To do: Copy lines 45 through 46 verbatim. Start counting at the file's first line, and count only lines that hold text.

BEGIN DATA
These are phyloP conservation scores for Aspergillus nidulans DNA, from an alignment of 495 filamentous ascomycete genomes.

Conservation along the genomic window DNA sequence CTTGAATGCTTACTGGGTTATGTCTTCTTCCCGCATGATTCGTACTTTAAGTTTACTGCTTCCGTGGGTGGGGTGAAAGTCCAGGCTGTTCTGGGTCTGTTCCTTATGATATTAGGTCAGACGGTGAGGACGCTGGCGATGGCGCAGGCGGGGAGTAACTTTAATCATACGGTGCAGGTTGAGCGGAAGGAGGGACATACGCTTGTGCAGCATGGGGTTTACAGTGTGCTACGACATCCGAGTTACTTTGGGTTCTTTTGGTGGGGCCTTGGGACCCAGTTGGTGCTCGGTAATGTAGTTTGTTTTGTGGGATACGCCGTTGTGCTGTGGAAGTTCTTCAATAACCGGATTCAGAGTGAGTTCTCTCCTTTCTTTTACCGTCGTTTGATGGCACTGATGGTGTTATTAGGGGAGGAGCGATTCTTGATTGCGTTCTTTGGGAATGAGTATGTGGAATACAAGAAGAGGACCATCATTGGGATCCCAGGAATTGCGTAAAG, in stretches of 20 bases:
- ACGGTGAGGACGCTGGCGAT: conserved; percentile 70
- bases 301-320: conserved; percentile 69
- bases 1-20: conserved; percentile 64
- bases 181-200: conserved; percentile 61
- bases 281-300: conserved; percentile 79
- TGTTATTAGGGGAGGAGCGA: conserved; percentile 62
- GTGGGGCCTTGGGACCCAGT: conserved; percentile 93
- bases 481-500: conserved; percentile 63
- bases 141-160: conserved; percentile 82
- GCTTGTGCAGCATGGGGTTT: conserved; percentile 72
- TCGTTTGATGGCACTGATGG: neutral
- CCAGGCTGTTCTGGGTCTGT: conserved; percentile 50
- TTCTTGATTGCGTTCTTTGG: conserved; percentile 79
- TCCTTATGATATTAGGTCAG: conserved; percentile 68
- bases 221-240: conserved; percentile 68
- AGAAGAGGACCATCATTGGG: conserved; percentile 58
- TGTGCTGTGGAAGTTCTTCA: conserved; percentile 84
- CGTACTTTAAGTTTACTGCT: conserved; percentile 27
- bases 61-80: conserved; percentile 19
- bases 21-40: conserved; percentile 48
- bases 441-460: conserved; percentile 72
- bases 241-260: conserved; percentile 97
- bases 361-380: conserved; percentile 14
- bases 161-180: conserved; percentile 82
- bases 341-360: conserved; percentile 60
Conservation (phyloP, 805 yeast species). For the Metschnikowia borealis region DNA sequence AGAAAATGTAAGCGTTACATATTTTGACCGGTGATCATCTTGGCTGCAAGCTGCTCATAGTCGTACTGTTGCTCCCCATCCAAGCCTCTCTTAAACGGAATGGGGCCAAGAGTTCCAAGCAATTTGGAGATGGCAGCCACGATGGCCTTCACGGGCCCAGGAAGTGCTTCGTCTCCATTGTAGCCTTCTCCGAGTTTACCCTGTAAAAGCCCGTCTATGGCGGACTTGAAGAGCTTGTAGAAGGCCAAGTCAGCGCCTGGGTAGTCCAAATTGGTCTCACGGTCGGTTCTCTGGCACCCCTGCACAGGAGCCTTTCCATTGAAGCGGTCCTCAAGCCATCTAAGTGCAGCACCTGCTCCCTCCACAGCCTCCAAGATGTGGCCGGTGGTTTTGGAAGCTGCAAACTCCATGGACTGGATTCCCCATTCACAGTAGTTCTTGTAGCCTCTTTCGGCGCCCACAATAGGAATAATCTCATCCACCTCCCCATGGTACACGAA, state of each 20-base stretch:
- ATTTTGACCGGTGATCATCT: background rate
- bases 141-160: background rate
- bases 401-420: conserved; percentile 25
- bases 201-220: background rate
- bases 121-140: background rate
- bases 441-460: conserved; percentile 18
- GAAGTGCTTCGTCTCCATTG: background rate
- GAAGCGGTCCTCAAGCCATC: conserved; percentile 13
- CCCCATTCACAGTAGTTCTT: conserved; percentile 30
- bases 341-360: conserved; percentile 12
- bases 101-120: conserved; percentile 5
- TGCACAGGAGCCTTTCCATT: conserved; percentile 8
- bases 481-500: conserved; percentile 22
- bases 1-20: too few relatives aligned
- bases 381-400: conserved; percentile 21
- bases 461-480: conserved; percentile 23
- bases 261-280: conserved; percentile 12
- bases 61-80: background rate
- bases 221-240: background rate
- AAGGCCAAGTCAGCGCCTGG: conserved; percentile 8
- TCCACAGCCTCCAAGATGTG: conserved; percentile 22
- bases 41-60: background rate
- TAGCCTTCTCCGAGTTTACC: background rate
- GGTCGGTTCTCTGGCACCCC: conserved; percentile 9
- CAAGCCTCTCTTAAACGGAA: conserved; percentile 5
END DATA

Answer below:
- bases 261-280: conserved; percentile 12
- bases 61-80: background rate